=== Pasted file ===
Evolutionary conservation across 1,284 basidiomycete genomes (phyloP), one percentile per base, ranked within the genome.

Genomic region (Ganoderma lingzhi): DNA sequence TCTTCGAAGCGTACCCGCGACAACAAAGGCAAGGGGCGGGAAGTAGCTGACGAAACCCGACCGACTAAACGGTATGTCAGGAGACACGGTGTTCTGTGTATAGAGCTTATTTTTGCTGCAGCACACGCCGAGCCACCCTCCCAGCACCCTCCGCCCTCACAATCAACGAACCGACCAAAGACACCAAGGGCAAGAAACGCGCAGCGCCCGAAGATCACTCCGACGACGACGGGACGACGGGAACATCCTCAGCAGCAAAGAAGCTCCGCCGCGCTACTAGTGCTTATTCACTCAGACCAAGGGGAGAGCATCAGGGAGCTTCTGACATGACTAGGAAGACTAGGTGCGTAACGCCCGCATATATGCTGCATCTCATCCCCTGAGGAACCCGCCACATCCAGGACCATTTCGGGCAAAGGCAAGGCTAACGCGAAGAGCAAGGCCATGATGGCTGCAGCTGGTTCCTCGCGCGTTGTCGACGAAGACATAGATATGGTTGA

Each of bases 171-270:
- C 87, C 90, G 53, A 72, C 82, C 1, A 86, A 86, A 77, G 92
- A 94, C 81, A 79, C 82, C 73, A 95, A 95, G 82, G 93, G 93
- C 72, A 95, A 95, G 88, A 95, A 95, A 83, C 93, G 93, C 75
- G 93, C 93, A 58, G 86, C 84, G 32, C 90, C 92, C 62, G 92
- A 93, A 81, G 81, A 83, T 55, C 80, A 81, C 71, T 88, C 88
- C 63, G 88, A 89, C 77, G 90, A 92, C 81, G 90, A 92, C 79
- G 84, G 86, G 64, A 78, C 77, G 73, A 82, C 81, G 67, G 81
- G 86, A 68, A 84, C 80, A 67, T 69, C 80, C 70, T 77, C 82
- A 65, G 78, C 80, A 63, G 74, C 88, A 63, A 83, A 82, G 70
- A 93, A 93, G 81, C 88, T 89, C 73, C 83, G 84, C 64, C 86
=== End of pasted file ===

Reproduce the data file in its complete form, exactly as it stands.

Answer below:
Evolutionary conservation across 1,284 basidiomycete genomes (phyloP), one percentile per base, ranked within the genome.

Genomic region (Ganoderma lingzhi): DNA sequence TCTTCGAAGCGTACCCGCGACAACAAAGGCAAGGGGCGGGAAGTAGCTGACGAAACCCGACCGACTAAACGGTATGTCAGGAGACACGGTGTTCTGTGTATAGAGCTTATTTTTGCTGCAGCACACGCCGAGCCACCCTCCCAGCACCCTCCGCCCTCACAATCAACGAACCGACCAAAGACACCAAGGGCAAGAAACGCGCAGCGCCCGAAGATCACTCCGACGACGACGGGACGACGGGAACATCCTCAGCAGCAAAGAAGCTCCGCCGCGCTACTAGTGCTTATTCACTCAGACCAAGGGGAGAGCATCAGGGAGCTTCTGACATGACTAGGAAGACTAGGTGCGTAACGCCCGCATATATGCTGCATCTCATCCCCTGAGGAACCCGCCACATCCAGGACCATTTCGGGCAAAGGCAAGGCTAACGCGAAGAGCAAGGCCATGATGGCTGCAGCTGGTTCCTCGCGCGTTGTCGACGAAGACATAGATATGGTTGA

Each of bases 171-270:
- C 87, C 90, G 53, A 72, C 82, C 1, A 86, A 86, A 77, G 92
- A 94, C 81, A 79, C 82, C 73, A 95, A 95, G 82, G 93, G 93
- C 72, A 95, A 95, G 88, A 95, A 95, A 83, C 93, G 93, C 75
- G 93, C 93, A 58, G 86, C 84, G 32, C 90, C 92, C 62, G 92
- A 93, A 81, G 81, A 83, T 55, C 80, A 81, C 71, T 88, C 88
- C 63, G 88, A 89, C 77, G 90, A 92, C 81, G 90, A 92, C 79
- G 84, G 86, G 64, A 78, C 77, G 73, A 82, C 81, G 67, G 81
- G 86, A 68, A 84, C 80, A 67, T 69, C 80, C 70, T 77, C 82
- A 65, G 78, C 80, A 63, G 74, C 88, A 63, A 83, A 82, G 70
- A 93, A 93, G 81, C 88, T 89, C 73, C 83, G 84, C 64, C 86